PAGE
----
St. John Clarke comments on the unraveling political impasse in Edo State
Criticism is a popular sport in Nigeria. The art, if it can be so called, requires no special gifts or any particular training, for that matter. It has no regulating guild and a lack of qualification can debar no one from participating in what sometimes looks like a national pastime. What you require most, is an obsession with a cause, a crisis or in many instances, a huge load of prejudice, professionally disguised as public or community interest.
The unraveling political impasse in Edo State has continued to attract comments, both helpful and unhelpful. However, vultures are now flocking to the prey. Interventions like that of Kassim Afegbua have in particular also been a distraction and have done nothing but set the pot boiling. Fortunately, his partisanship on the matter at hand is difficult to conceal or misread; We concede that Kassim Afegbua’s free ranging professional genius can adopt causes and briefs even without a contract or proper briefing; In 2018, he found himself in a professional quandary after he issued a statement on behalf of General Ibrahim Babangida. In the statement, IBB was reported to have made a demand on General Buhari to retire and make political way for fresh young blood.
This statement did not earn either IBB or Afegbua, his self-appointed spokesman, a bouquet of flowers in government circles. Indeed, Afegbua was invited by the Police to say on whose authority he issued the statement. The police intervention was itself not applauded in pro-democracy circles and was understandably, not therefore pursued to its logical ends. That probably saved Kassim Afegbua’s pride. But till this day, suspicion is rife that Afegbua has been under no contract or license to speak for IBB. On that matter the public can regard Afegbua as a lucky meddler! Kassim Afegbua has issued a somewhat magisterial sounding statement on the crises in Edo State. It is ponderously titled ‘Edo Political Conundrum’. Even though Afegbua’s effort pretends to be an analysis of the Edo crisis, it is essentially a vicious and partisan attack on the quality and contributions of the Obaseki years. It is thus better to engage the analysis with the understanding that the presentation is an attempt by a prodigal associate of Oshiomhole to feather the nest of his political father. This rhetorical health warning is an important precursor to any unbiased appreciation of Afegbua’s philosophical drift. It is worth recalling that Kasim Afegbua was for example part of Oshiomhole’s government in 2016. He served as Commissioner for Information and Orientation. However even though Afegbua has since parted ways with Oshiomhole he more than most, understands the authoritarian streak in Oshiomhole and has sometimes called attention to this. Afegbua’s portrait of Oshiomhole is understandably composite and sometimes confusing. In an interview with Adekunbi Ero of Tell Magazine some 11 months ago, he said this of Oshiomhole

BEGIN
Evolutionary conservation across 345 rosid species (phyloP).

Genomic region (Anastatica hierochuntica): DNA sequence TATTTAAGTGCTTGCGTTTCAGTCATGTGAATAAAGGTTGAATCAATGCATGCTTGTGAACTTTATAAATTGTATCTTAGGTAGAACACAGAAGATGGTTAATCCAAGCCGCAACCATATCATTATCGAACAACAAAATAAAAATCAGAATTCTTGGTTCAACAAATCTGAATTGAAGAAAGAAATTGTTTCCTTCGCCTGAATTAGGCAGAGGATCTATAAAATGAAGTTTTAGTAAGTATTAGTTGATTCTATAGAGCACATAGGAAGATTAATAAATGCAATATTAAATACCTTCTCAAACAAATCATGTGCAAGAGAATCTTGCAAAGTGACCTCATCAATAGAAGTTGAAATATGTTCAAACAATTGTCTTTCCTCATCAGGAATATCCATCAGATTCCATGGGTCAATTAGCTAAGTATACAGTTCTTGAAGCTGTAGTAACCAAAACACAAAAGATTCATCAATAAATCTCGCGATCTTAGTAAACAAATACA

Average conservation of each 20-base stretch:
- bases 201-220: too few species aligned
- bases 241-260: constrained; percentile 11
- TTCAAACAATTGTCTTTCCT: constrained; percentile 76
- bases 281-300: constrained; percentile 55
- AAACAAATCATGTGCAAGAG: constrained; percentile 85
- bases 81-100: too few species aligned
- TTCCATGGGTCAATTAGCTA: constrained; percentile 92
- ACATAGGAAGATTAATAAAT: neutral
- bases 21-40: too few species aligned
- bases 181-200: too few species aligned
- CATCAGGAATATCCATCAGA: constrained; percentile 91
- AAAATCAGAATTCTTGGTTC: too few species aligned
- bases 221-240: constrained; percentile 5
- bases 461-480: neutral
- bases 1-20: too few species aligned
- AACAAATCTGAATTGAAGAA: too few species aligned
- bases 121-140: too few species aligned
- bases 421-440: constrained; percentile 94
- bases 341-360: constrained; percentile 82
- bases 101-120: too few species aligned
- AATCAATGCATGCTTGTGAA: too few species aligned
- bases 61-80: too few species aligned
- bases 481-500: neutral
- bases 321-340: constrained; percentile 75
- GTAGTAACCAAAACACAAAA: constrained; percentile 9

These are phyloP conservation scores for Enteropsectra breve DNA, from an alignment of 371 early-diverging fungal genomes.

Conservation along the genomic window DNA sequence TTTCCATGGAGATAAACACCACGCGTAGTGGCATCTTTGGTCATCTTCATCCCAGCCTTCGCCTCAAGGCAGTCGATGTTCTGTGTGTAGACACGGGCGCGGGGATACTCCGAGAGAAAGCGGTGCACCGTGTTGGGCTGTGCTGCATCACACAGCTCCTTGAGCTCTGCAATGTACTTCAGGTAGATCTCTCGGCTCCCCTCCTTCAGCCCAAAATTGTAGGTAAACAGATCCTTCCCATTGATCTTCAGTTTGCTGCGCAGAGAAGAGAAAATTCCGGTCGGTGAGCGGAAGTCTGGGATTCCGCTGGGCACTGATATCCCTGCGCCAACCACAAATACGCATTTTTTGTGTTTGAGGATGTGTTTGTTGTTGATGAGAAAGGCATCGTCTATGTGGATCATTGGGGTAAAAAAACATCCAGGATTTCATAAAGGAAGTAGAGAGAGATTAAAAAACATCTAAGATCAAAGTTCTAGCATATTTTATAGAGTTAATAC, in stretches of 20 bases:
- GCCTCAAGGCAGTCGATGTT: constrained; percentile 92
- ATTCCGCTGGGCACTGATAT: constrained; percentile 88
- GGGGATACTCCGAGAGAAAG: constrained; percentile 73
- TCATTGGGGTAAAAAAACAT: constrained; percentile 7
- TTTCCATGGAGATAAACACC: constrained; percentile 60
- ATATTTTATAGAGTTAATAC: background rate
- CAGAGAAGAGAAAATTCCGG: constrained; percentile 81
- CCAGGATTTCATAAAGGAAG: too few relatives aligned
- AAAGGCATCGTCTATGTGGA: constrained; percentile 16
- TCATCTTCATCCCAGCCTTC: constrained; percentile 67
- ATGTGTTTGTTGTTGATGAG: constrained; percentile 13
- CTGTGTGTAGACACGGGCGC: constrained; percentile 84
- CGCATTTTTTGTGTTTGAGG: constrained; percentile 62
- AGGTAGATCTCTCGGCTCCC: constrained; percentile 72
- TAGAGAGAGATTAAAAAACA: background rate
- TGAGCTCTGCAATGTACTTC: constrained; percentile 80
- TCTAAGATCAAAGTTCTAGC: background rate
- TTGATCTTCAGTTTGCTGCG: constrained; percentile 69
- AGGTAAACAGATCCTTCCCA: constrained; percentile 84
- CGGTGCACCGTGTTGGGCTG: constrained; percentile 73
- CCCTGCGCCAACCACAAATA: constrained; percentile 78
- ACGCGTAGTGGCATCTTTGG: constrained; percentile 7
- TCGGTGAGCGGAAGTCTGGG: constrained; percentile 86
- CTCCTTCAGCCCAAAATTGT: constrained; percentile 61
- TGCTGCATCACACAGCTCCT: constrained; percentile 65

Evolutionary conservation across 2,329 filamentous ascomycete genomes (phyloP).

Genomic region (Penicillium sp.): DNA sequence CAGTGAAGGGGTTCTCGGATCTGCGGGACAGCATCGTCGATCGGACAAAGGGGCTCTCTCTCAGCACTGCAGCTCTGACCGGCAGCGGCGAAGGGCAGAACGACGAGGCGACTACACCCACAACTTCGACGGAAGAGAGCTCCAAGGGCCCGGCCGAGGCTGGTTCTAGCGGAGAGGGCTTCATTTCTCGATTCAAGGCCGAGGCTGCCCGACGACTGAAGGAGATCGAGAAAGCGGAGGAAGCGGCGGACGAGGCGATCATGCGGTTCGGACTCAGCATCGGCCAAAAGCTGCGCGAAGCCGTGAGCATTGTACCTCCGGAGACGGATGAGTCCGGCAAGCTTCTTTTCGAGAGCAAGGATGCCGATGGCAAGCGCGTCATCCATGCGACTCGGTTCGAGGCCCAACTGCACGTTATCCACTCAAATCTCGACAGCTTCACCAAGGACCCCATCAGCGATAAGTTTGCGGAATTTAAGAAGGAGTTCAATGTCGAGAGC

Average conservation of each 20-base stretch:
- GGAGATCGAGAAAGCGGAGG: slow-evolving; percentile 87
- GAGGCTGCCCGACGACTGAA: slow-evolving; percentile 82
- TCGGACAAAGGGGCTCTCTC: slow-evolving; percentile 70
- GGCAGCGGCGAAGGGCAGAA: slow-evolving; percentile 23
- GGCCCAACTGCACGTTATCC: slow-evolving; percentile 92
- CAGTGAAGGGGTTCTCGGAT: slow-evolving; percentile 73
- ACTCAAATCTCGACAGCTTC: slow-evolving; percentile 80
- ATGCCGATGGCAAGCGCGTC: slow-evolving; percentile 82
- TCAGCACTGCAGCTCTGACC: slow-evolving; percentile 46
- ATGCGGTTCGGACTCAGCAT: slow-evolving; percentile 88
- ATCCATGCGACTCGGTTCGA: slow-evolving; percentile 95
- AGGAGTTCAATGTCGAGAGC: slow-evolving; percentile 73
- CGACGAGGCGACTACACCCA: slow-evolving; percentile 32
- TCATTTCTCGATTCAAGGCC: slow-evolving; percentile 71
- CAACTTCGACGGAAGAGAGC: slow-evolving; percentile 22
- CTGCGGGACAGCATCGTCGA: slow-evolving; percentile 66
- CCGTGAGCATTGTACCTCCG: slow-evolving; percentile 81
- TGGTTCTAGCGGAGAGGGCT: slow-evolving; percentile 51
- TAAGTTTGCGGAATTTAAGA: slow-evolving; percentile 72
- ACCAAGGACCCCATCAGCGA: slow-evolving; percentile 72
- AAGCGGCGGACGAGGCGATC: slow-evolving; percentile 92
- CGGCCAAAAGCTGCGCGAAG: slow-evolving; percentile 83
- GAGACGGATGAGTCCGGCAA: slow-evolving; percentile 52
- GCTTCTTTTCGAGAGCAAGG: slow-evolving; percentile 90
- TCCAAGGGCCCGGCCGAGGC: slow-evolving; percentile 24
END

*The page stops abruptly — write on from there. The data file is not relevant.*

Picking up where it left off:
‘I will rather he allows the incumbent Governor the opportunity to be his own man and take full responsibility for his actions and inactions. That’s the way to go. Once anyone meddles into the affairs of a governor, he or she carries part of the blame. I see a lot of friction coming but like one adage in my village says, if you have sacrificed a rabbit for the gods, you remove your hands from its tail.’
Afegbua in the same interview issued a warning to Comrade Oshiomhole thus
‘My quarrel with Oshiomhole is knowing when and where to apply the brakes when confronted with a political disagreement. Leaders are called leaders because of certain qualities in them that are not in others. If you fight against godfatherism on the one hand and exhibit all traits of godfatherism on the other hand. Your followers won’t take you seriously.’